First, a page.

Delivery of the Beluga24 is expected to take place in 2022.

Source: Echandia

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8 comments
8 comments
dan
good for our planet as ship emissions are dirty. I call zero emission when there is no emission, including in the production process or when recycling. obviously, nothing is free and that kind of battery etc. has to be taken care after, what can be handled but will be a huge task, not to think about all the problems caused by mining for the battery's metals...
martinwinlow
Cleary the author of this article's idea of 'sustainable' is very different to mine.

Throwing away 70% or more of the electrical energy needed to make hydrogen by hydrolysing water (so-called 'green hydrogen') and then converting it back to electricity in a fuel cell is NOT sustainable - it's just bl%$dy silly!
jerryd
For every kwh of H2 used forces 3kwh of FFs to be burned to replace it because so much loss, 75-80% making, storing, using H2. They would be far more clean, cheaper to burn bio/waste/synfuel instead.
Or better, do it with battery flying at 100mph in ground effect like a seaplane flying low at 4x the speed in more comfort.
michael_dowling
martinwinlow: Agreed it is wasteful,but then it is infinitely better than using steam methane reforming to make the H2. Some applications of H2 will HAVE to be wasteful,as batteries have too low an energy density for some applications,such as in shipping and aviation.
highlandboy
So unless the customer uses H2 that has been extracted using Renewable energy (Hydro, PV, Wind, etc), the H2 will be from Steam reforming of Methane - which releases serious quantities of CO2. Electrolysis of water wastes 70% of the energy that could otherwise be used on reducing carbon footprint elsewhere. Electrolysis is only green when the grid is providing more than 100% of the requirement for energy with renewable energy. Otherwise, it is just carbon shifting.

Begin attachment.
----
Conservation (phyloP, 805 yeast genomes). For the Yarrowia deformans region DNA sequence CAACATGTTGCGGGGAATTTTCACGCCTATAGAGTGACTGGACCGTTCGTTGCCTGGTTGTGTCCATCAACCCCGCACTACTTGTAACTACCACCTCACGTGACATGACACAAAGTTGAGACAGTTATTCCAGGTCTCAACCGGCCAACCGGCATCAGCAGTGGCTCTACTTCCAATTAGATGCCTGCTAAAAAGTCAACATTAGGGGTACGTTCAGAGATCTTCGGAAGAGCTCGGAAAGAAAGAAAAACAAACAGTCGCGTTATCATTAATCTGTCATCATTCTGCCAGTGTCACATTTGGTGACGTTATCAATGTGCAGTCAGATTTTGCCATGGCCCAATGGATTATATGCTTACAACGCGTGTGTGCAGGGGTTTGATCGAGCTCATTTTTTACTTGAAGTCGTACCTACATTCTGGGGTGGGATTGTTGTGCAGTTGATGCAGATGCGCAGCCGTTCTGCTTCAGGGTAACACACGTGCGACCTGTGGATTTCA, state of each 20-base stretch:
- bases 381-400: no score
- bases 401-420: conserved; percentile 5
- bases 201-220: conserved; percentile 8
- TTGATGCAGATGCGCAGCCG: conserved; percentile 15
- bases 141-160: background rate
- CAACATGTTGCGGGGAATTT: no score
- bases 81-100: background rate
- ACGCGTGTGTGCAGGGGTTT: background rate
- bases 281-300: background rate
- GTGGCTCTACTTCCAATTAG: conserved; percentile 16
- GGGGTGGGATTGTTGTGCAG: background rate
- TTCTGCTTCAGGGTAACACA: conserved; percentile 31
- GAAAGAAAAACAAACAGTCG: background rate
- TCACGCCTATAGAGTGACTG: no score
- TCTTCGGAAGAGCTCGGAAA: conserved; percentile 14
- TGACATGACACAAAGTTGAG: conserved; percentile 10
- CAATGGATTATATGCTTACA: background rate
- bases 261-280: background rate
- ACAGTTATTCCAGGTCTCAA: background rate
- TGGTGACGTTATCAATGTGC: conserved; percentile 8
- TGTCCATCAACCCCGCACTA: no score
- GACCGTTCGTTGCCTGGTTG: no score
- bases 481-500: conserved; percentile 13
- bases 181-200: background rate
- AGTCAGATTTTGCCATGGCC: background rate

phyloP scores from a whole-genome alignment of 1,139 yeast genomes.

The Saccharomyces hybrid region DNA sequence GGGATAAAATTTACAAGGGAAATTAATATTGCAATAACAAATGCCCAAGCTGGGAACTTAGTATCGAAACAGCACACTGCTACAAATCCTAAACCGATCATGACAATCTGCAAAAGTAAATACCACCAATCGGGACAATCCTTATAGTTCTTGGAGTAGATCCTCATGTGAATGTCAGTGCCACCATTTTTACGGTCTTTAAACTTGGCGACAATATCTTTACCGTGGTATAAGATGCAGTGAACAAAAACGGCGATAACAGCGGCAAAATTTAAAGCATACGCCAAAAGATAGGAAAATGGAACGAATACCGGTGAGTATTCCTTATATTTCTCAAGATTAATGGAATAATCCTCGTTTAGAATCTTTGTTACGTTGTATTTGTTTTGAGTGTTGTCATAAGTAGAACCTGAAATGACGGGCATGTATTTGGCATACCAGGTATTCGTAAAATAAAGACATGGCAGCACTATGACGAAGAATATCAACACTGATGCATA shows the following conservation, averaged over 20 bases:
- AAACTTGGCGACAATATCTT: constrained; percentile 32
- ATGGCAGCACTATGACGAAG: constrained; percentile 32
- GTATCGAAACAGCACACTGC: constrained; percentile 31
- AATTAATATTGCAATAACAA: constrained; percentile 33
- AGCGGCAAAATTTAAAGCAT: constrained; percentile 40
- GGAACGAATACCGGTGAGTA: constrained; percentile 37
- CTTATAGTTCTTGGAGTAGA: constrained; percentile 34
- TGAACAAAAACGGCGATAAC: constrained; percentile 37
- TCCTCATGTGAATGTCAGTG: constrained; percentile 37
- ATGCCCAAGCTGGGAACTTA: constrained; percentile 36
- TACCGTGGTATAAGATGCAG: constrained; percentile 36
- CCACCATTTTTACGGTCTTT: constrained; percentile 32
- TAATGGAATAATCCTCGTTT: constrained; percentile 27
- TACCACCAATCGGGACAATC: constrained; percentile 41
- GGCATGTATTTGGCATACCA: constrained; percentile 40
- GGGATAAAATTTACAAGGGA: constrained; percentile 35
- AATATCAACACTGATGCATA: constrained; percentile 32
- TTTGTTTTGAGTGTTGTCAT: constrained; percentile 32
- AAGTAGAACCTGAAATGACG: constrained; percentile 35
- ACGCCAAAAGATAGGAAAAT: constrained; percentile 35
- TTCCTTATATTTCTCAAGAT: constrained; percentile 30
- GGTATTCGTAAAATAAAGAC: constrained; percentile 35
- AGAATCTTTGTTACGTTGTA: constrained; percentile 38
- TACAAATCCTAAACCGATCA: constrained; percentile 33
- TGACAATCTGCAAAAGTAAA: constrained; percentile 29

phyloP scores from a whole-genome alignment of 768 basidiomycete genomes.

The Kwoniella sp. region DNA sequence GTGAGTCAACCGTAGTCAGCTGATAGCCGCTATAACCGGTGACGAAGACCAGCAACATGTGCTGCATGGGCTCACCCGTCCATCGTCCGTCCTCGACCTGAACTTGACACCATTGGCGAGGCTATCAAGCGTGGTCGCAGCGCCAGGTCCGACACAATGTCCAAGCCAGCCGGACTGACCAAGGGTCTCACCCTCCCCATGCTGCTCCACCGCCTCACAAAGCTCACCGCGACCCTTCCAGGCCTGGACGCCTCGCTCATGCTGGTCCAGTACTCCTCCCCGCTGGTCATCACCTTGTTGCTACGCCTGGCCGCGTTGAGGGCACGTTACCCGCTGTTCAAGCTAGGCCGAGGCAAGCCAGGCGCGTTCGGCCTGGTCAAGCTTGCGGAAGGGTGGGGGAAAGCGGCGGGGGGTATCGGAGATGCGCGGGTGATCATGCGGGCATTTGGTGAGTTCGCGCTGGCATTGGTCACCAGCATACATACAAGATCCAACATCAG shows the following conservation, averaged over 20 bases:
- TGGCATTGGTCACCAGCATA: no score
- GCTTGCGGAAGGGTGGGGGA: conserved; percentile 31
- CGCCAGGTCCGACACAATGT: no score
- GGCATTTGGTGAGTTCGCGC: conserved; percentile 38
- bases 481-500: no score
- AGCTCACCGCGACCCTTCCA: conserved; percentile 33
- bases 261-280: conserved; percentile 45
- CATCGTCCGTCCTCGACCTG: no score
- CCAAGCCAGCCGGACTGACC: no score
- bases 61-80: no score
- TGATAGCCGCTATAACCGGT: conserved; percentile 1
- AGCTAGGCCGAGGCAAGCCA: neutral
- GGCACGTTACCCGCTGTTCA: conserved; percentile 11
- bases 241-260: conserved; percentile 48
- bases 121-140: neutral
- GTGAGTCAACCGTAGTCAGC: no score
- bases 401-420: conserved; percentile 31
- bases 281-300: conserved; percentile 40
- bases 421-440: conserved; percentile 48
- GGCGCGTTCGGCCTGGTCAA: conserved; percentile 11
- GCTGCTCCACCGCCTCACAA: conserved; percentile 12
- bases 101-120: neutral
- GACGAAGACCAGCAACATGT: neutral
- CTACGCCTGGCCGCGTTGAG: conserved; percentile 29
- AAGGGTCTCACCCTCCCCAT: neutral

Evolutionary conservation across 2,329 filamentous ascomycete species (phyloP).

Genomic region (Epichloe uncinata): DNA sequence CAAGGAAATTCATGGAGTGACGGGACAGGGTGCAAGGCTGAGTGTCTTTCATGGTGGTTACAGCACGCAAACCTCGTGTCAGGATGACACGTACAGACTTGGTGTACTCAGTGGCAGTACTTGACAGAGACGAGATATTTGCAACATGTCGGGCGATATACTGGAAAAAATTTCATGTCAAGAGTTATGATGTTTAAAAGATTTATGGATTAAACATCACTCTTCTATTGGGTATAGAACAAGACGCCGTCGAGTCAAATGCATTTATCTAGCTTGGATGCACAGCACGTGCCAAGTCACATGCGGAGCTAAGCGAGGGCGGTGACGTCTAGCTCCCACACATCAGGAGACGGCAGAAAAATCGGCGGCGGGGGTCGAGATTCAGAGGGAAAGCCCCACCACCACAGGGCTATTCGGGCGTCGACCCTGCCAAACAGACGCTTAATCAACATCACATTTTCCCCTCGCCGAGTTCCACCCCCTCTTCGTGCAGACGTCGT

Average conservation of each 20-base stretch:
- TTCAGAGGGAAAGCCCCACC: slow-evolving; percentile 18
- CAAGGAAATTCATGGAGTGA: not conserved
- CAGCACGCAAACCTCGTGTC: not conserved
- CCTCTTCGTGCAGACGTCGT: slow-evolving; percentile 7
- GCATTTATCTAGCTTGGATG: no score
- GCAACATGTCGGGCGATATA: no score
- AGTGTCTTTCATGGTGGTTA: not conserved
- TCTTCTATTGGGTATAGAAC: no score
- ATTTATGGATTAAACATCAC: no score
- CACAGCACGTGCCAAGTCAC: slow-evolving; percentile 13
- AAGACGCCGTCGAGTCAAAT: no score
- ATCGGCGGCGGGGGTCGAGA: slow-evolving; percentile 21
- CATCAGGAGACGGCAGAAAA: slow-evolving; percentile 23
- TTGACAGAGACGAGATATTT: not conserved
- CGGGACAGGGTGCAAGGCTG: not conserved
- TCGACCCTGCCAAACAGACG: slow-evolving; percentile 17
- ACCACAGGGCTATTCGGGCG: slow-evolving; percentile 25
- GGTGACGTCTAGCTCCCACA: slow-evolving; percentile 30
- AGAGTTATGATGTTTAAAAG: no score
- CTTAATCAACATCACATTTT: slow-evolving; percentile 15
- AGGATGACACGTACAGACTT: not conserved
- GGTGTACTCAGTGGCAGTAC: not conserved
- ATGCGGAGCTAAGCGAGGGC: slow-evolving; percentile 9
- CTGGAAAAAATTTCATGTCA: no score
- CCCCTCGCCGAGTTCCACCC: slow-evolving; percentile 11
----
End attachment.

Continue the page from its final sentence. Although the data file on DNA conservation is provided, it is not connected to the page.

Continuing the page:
moreover
Comments about H2's footprint and efficiency are in danger of refusing progress unless it is perfection from the get go. Hydrogen has real potential for global shipping, unlike for cars where it can't compete. Scandinavia and Germany also have promising projects for green H2 using otherwise curtailed wind power which could change both the financial and emissions equation.
ReservoirPup
They've done the math I bet, but I'd put twice as much PV on the top. This thing doesn't need such good looks (well, the aerodynamics it does) to sell tickets well.
martinwinlow
@ michael_dowling - "...as batteries have too low an energy density for some applications, such as in shipping and aviation":

...https://www.eviation.co
https://www.pipistrel-aircraft.com/aircraft/electric-flight/alpha-electro/
https://www.electrive.com/2021/03/02/worlds-largest-electric-ferry-yet-goes-into-service-in-norway/
https://www.ship-technology.com/projects/norled-zerocat-electric-powered-ferry/
https://www.intelligenttransport.com/transport-news/120053/electric-ferry/
And my next EV purchase: https://quadrofoil.com
(and if my Tesla shares get to US$2k/share: - https://candela.com

Boom.

And whilst we are at it:
https://www.popularmechanics.com/technology/infrastructure/a28748306/worlds-largest-electric-vehicle-dump-truck/

So, (the short somewhat irreverent response to your comment...) Coblers! And even if all the above did not currently exist (bar Alice) then H2 fuel cells will simply never win out over battery-electric machines anyway as the latter's 'bang-for-buck' will develop far more quickly than H2FCs ever will.